"Now, Henry, you," she said gently.  None of her
bitterness had been directed at him.  "Go away now, dear.  I
shall want your advice later, no doubt.  Forgive me if I
have been cross.  But, seriously, you must go."

He was too stupid to leave her.  Now it was Mr.
Mansbridge who called in a low voice to him.

"I shall soon find you down at Dolly's," she called, as
the gate at last clanged between them.  The fly moved out of
the way, the motor backed, turned a little, backed again,
and turned in the narrow road.  A string of farm carts came
up in the middle; but she waited through all, for there was
no hurry.  When all was over and the car had started, she
opened the door.  "Oh, my darling!" she said.  "My darling,
forgive me." Helen was standing in the hall.

Chapter 37

Margaret bolted the door on the inside.  Then she would have
kissed her sister, but Helen, in a dignified voice, that
came strangely from her, said:

"Convenient!  You did not tell me that the books were
unpacked.  I have found nearly everything that I want.

"I told you nothing that was true."

"It has been a great surprise, certainly.  Has Aunt
Juley been ill?"

"Helen, you wouldn't think I'd invent that?"

"I suppose not," said Helen, turning away, and crying a
very little.  "But one loses faith in everything after this."

"We thought it was illness, but even then--I haven't
behaved worthily."

Helen selected another book.

"I ought not to have consulted anyone.  What would our
father have thought of me?"

She did not think of questioning her sister, nor of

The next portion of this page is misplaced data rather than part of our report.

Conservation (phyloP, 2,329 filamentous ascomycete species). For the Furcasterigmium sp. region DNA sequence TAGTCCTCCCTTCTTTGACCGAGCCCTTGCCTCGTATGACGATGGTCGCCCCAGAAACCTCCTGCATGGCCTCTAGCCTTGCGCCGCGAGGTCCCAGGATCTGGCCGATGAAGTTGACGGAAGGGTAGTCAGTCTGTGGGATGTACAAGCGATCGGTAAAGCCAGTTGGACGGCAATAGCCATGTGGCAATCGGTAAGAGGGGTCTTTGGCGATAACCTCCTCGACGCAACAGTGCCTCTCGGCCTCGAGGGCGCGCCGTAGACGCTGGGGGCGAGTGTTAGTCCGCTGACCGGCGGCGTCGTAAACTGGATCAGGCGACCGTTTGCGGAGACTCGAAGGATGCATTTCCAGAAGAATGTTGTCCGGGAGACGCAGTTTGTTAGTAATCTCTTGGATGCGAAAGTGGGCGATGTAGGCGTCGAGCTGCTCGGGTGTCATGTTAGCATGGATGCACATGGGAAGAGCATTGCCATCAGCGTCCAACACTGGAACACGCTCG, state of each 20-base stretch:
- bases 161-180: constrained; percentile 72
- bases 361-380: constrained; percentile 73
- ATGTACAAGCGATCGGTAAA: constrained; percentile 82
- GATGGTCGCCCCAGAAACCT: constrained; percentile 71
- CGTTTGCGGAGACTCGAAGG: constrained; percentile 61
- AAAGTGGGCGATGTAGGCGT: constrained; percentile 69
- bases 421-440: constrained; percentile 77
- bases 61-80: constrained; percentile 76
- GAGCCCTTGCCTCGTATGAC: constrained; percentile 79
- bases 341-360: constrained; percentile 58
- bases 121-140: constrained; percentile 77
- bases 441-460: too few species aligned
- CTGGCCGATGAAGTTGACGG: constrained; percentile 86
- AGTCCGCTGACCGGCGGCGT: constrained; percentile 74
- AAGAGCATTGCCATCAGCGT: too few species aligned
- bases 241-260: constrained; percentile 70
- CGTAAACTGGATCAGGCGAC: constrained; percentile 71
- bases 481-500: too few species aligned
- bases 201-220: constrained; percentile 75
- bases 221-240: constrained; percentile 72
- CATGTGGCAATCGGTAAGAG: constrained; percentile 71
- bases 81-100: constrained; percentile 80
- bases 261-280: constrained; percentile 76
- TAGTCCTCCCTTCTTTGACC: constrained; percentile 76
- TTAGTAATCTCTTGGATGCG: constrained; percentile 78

rebuking her.  Both might be necessary in the future, but
she had first to purge a greater crime than any that Helen
could have committed--that want of confidence that is the
work of the devil.

"Yes, I am annoyed," replied Helen.  "My wishes should
have been respected.  I would have gone through this meeting
if it was necessary, but after Aunt Juley recovered, it was
not necessary.  Planning my life, as I now have to do--"

"Come away from those books," called Margaret.  "Helen,
do talk to me."

"I was just saying that I have stopped living
haphazard.  One can't go through a great deal of"--she
missed out the noun--"without planning one's actions in
advance.  I am going to have a child in June, and in the
first place conversations, discussions, excitement, are not
good for me.  I will go through them if necessary, but only
then.  In the second place I have no right to trouble
people.  I cannot fit in with England as I know it.  I have
done something that the English never pardon.  It would not
be right for them to pardon it.  So I must live where I am
not known."

"But why didn't you tell me, dearest?"

"Yes," replied Helen judicially.  "I might have, but
decided to wait."

" I believe you would never have told me."

"Oh yes, I should.  We have taken a flat in Munich."

Margaret glanced out of window.

"By 'we' I mean myself and Monica.  But for her, I am
and have been and always wish to be alone."

"I have not heard of Monica."

"You wouldn't have.  She's an Italian--by birth at
least.  She makes her living by journalism.  I met her
originally on Garda.  Monica is much the best person to see
me through."

"You are very fond of her, then."

"She has been extraordinarily sensible with me."

Margaret guessed at Monica's type--"Italiano Inglesiato"
they had named it: the crude feminist of the South, whom one
respects but avoids.  And Helen had turned to it in her

"You must not think that we shall never meet," said
Helen, with a measured kindness.  "I shall always have a
room for you when you can be spared, and the longer you can
be with me the better.  But you haven't understood yet, Meg,